81. As Ain’t Them Bodies Saints moves along, its elliptical approach to drama goes from keeping us on our toes to dulling everything down.
  82. Max
    Noah Taylor does startlingly well by this role, but the conceit behind the film is a bizarre piece of wish-fulfillment.
  83. The chronology is confusing at times, but the film is never not fascinating.
  84. Entertaining documentary.
  85. But the question hangs: Does this artificial, three-hankie scenario justify its 9/11 appropriations? Dry your eyes and decide for yourself.
  86. I doubt many things — almost everything, to be frank — but I have no doubt that my Heaven Is for Real audience slept better that night. Whatever works.
  87. The talented writer-director Scott Frank comes awfully close in his adaptation of one of Block’s better novels, A Walk Among the Tombstones. I’d be way more enthusiastic if Frank hadn’t swapped out the book’s horrific, unforgettable ending for something so conventional, I can barely remember it a few days later.
  88. Cameron Crowe is a romantic bordering on utopian, and his authentic family values - biological and surrogate - shine through in his enchanting We Bought a Zoo.
  89. On the whole, this is a good B-movie that hits it modest marks.
  90. It left me bemused instead of moved, but true Andersonites will likely float away in a state of nirvana.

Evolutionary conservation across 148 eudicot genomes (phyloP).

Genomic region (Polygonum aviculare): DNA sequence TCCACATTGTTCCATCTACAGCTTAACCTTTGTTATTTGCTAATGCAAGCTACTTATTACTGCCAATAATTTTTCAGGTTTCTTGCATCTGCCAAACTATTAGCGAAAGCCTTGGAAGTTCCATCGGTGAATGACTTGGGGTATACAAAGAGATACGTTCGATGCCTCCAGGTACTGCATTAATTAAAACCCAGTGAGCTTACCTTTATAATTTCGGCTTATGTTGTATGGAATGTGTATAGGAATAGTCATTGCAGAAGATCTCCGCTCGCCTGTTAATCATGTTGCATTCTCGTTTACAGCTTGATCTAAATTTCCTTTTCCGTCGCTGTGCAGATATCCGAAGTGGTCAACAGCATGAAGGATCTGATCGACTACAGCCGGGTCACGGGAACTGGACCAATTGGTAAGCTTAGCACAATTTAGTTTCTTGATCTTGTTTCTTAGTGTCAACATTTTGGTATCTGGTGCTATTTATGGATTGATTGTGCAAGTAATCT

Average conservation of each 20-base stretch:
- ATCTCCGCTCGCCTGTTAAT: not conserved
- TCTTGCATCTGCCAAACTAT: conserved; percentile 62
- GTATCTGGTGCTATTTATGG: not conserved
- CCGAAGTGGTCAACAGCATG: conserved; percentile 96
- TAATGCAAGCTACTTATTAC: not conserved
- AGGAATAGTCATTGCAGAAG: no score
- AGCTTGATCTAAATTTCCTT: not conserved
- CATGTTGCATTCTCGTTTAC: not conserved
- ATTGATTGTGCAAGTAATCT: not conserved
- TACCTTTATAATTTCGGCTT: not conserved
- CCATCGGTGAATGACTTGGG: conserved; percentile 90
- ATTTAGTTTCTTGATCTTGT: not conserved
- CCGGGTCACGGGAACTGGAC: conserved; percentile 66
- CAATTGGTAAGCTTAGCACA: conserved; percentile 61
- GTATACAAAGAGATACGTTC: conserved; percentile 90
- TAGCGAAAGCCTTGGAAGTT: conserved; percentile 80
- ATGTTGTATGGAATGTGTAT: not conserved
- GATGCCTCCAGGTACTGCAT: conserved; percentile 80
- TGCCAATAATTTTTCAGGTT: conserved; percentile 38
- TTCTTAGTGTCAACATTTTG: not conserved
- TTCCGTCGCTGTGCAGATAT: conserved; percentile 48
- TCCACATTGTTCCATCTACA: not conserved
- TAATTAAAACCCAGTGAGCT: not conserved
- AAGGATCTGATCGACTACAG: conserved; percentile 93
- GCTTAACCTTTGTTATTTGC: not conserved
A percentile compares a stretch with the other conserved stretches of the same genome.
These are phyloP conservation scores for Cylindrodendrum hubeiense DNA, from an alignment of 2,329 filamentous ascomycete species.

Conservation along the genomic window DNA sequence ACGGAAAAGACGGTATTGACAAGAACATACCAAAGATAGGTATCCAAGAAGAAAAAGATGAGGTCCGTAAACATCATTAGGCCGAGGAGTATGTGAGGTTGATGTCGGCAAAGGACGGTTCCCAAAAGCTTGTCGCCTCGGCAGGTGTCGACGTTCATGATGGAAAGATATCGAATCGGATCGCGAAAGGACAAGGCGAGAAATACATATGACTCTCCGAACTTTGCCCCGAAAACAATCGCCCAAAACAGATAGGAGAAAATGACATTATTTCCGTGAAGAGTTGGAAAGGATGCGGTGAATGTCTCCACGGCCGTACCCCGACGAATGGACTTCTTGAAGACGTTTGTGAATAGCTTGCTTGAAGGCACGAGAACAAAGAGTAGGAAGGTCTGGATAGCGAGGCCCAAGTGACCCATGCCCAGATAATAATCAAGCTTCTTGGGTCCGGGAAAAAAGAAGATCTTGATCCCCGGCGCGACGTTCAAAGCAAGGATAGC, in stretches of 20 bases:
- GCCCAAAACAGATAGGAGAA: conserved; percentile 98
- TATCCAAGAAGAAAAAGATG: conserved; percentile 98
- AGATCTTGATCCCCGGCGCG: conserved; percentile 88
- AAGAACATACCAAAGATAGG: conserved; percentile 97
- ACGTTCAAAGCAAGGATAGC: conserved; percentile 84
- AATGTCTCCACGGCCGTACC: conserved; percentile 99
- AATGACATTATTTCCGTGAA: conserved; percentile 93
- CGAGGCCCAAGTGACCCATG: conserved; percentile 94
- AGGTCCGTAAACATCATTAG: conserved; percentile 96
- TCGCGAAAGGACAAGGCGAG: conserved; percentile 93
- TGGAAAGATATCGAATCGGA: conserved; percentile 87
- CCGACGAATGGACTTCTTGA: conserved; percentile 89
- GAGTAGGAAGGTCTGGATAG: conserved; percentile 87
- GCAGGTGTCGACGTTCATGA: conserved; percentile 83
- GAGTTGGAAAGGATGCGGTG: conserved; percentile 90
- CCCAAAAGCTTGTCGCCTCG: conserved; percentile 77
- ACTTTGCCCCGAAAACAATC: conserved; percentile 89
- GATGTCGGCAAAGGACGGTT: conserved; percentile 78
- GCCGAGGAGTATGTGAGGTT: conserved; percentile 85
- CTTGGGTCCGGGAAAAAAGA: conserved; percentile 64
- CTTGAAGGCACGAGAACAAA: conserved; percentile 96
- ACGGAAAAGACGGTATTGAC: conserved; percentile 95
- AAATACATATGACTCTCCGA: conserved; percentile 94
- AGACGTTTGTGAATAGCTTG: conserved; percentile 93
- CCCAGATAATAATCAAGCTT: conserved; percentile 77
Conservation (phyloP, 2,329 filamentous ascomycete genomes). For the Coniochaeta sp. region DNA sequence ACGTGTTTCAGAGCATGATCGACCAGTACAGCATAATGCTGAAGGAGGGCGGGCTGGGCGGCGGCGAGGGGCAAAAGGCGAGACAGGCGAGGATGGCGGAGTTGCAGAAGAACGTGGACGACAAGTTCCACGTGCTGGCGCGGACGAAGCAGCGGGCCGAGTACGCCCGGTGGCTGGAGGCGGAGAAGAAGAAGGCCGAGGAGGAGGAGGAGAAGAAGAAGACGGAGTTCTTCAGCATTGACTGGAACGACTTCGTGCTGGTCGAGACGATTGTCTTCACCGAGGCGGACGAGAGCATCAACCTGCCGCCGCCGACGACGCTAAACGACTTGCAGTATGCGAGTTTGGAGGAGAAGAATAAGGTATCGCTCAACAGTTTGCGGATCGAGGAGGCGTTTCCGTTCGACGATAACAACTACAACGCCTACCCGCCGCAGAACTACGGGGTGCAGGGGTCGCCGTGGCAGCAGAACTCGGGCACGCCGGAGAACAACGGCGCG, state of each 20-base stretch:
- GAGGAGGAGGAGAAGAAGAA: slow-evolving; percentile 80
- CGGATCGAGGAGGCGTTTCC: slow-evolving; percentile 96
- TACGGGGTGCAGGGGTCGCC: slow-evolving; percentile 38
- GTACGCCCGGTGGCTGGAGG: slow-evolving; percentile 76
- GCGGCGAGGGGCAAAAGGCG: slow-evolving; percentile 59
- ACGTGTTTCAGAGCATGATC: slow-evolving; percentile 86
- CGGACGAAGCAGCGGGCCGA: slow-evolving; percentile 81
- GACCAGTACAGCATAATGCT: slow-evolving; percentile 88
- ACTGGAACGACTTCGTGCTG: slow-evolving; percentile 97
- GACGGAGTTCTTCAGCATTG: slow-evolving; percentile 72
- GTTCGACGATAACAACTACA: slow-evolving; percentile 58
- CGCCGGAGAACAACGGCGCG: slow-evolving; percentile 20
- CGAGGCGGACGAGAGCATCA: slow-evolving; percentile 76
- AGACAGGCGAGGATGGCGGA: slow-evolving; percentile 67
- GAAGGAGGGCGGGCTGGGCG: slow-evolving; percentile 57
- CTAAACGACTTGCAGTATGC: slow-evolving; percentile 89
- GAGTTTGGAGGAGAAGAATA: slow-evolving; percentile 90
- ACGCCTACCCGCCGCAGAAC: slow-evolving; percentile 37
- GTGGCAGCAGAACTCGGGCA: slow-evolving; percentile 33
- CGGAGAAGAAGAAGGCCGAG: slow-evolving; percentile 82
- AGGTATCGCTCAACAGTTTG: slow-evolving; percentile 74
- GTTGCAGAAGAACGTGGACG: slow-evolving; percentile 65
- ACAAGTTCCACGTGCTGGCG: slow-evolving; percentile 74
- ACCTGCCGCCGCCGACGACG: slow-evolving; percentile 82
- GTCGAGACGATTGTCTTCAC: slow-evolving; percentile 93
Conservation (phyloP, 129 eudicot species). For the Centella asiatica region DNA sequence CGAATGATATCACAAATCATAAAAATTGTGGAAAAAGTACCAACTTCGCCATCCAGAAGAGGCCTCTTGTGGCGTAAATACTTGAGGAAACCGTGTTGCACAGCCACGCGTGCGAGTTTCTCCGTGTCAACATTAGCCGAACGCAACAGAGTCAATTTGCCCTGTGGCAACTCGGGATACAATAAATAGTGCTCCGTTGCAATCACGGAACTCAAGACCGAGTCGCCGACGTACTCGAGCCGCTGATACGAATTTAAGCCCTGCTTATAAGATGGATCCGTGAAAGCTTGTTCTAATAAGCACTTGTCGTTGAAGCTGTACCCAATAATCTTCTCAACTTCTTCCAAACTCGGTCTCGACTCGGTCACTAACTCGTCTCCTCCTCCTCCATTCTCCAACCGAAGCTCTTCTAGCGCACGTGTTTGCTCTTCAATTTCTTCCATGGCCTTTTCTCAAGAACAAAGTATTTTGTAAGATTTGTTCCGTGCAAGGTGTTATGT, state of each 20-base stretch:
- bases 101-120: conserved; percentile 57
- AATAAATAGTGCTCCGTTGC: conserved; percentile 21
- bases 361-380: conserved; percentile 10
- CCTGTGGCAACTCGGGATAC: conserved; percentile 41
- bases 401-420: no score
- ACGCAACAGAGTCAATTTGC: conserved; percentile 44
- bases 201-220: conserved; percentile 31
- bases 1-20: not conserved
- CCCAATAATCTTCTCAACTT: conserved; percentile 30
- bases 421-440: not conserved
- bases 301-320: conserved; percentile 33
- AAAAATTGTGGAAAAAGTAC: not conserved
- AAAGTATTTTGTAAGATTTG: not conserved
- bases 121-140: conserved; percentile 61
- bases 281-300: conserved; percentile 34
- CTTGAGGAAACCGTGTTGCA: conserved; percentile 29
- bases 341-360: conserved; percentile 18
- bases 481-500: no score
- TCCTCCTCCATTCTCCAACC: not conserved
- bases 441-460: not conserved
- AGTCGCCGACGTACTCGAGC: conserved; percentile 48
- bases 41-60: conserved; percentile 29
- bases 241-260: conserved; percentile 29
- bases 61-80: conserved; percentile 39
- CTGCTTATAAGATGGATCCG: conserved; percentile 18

91. The movie version of Goosebumps replicates that balancing act. It’s a cheerful, nasty delight.
  92. An ungainly, intermittently harrowing omnibus filled with moments of piercing sorrow and rage.
  93. As a technical achievement, K-19 is right up there with Das Boot. Don't expect much dramatic depth, though. The fathoms descended in this movie are strictly nautical.
  94. It doesn’t come close to the emotional heft of those two rare 2s that outclassed their ones: Superman 2 and Spider-Man 2. But Iron Man 2 hums along quite nicely.
  95. A jaw-dropper: a delirium-inducing crash course in international trash.
  96. Not every sight gag works, and there's a brief stretch in the middle where the action becomes landlocked. But once we're out to sea the movie goes swimmingly--its three protagonists fighting, flailing, and often on the verge of drowning as their tiny skiff surges toward the land of the Inuit.
  97. Howard A. Rodman's script has a lot of juice, and the rhythms are so pregnant that the air vibrates with something, even if you're not sure what.
  98. Like his "Wendigo," the film has a lot of mumbo jumbo about ancient spirits revived and angered by human disrespect--the old Indian-graveyard paradigm, as clunky as ever. But the context is overpoweringly eerie.